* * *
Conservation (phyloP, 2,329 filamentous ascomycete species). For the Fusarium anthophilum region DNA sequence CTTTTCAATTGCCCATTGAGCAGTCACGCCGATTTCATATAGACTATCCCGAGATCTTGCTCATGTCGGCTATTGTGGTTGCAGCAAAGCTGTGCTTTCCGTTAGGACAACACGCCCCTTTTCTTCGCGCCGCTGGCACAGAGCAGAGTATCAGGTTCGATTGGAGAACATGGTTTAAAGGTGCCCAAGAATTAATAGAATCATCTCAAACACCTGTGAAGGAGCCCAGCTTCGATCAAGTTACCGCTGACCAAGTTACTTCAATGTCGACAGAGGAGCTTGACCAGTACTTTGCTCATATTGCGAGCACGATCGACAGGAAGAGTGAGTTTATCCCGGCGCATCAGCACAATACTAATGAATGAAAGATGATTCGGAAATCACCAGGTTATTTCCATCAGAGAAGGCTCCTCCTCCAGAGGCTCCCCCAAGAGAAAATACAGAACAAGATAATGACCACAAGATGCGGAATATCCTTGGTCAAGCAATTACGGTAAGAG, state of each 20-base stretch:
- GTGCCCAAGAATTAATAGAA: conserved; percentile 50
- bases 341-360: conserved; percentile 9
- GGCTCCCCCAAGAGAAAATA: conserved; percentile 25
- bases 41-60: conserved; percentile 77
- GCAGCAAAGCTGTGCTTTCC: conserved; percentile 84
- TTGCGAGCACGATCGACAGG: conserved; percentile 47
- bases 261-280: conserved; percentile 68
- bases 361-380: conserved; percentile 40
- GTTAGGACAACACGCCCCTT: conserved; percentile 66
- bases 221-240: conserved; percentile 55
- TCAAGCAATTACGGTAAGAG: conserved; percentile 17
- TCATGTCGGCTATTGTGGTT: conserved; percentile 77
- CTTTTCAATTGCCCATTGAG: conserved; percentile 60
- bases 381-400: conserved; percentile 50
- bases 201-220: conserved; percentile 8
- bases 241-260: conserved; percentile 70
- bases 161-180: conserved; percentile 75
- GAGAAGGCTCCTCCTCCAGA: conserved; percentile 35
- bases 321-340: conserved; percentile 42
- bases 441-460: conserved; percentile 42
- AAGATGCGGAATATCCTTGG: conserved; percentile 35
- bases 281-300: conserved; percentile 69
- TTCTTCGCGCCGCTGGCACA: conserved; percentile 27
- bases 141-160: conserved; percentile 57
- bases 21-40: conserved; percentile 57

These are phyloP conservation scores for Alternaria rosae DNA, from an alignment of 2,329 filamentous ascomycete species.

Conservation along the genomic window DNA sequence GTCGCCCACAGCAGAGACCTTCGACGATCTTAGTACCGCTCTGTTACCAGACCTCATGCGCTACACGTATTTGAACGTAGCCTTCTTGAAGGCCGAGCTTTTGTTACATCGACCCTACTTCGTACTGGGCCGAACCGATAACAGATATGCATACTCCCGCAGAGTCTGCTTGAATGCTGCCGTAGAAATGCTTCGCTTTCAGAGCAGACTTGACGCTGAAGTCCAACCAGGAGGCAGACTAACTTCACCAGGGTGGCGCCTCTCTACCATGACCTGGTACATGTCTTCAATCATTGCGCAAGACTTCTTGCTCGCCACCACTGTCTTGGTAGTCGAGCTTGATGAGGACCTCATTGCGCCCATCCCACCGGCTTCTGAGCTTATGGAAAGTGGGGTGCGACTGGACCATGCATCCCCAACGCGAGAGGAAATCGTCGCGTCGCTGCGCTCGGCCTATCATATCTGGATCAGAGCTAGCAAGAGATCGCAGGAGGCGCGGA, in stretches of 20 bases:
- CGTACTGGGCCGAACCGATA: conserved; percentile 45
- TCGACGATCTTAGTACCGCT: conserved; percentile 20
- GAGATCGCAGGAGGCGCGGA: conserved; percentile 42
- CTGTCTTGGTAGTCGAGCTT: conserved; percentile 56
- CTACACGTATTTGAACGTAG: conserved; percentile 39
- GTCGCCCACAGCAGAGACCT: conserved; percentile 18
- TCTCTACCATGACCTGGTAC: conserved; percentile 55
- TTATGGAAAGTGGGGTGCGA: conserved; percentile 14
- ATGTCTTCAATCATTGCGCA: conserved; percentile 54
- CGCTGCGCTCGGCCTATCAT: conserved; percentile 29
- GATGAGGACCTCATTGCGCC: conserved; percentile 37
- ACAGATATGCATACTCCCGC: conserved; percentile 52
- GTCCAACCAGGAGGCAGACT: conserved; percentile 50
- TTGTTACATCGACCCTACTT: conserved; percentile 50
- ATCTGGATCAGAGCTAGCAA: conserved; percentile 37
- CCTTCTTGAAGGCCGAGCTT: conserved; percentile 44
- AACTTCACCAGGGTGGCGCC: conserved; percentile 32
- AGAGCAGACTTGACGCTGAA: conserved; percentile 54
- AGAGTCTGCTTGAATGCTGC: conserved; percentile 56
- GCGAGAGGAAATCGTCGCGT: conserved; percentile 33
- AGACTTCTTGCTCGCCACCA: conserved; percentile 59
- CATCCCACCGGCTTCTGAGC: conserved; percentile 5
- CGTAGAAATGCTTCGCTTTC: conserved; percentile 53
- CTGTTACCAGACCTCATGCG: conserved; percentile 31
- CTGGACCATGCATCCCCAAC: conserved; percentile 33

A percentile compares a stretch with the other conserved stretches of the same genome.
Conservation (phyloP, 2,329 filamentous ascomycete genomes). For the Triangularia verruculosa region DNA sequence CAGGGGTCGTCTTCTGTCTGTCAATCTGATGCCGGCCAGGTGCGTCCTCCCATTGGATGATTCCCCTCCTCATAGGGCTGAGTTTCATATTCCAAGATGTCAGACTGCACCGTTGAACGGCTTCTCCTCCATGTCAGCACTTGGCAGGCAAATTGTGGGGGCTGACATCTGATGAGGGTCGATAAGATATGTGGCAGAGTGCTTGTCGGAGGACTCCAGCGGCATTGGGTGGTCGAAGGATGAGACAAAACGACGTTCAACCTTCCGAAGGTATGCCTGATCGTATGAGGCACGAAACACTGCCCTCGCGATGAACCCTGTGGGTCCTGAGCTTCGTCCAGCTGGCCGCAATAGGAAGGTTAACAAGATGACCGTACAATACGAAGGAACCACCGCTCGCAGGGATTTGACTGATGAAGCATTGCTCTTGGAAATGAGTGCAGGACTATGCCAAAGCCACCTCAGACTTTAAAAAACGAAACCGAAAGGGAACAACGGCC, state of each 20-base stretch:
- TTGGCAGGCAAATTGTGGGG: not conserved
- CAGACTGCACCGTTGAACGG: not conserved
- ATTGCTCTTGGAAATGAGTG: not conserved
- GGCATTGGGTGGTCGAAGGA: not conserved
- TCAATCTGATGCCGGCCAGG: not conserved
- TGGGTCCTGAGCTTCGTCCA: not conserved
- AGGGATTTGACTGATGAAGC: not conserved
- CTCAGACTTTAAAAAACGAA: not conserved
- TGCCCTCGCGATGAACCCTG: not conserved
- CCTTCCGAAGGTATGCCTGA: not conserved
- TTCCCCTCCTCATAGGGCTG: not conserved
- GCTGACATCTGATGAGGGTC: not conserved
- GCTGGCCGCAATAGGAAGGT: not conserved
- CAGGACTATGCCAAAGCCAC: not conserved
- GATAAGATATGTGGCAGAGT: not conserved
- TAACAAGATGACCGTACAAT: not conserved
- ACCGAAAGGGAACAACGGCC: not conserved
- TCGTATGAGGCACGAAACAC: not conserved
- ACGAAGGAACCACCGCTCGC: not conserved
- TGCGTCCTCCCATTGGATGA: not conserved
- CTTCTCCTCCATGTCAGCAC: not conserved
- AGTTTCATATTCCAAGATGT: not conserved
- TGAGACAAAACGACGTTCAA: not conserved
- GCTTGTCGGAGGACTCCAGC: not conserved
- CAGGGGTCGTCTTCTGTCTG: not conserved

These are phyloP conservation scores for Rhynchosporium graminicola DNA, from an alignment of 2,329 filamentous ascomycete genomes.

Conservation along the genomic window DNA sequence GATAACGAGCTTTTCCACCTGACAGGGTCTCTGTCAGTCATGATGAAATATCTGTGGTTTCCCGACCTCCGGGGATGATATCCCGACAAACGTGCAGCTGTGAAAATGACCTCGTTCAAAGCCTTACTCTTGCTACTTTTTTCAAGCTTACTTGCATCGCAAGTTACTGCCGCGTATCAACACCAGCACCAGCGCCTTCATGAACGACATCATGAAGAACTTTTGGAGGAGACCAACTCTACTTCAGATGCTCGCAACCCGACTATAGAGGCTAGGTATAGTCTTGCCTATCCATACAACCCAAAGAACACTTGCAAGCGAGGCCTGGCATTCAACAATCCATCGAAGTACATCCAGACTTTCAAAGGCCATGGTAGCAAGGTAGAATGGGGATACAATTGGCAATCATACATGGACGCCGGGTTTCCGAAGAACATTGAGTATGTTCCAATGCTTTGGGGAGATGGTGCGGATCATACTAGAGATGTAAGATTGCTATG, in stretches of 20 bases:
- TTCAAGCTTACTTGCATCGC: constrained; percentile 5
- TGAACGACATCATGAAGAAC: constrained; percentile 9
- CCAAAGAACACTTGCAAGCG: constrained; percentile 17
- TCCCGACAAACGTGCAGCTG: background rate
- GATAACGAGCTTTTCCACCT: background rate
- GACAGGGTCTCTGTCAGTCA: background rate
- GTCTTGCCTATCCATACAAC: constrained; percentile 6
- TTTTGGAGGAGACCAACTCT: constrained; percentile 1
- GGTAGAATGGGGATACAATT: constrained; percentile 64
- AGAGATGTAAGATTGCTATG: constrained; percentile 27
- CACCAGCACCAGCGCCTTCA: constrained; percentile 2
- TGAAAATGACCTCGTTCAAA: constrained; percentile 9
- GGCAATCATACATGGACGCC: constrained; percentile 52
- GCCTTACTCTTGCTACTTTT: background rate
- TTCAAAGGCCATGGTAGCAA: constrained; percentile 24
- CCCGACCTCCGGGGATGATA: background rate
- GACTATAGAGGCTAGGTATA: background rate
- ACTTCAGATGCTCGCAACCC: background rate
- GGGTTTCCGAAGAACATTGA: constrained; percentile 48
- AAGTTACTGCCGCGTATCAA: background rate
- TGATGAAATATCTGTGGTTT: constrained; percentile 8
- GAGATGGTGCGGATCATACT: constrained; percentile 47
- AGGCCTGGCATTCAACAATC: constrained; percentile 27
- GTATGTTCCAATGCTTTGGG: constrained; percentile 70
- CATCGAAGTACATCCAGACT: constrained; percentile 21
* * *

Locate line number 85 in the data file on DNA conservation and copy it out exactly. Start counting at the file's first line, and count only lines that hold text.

- CCAAAGAACACTTGCAAGCG: constrained; percentile 17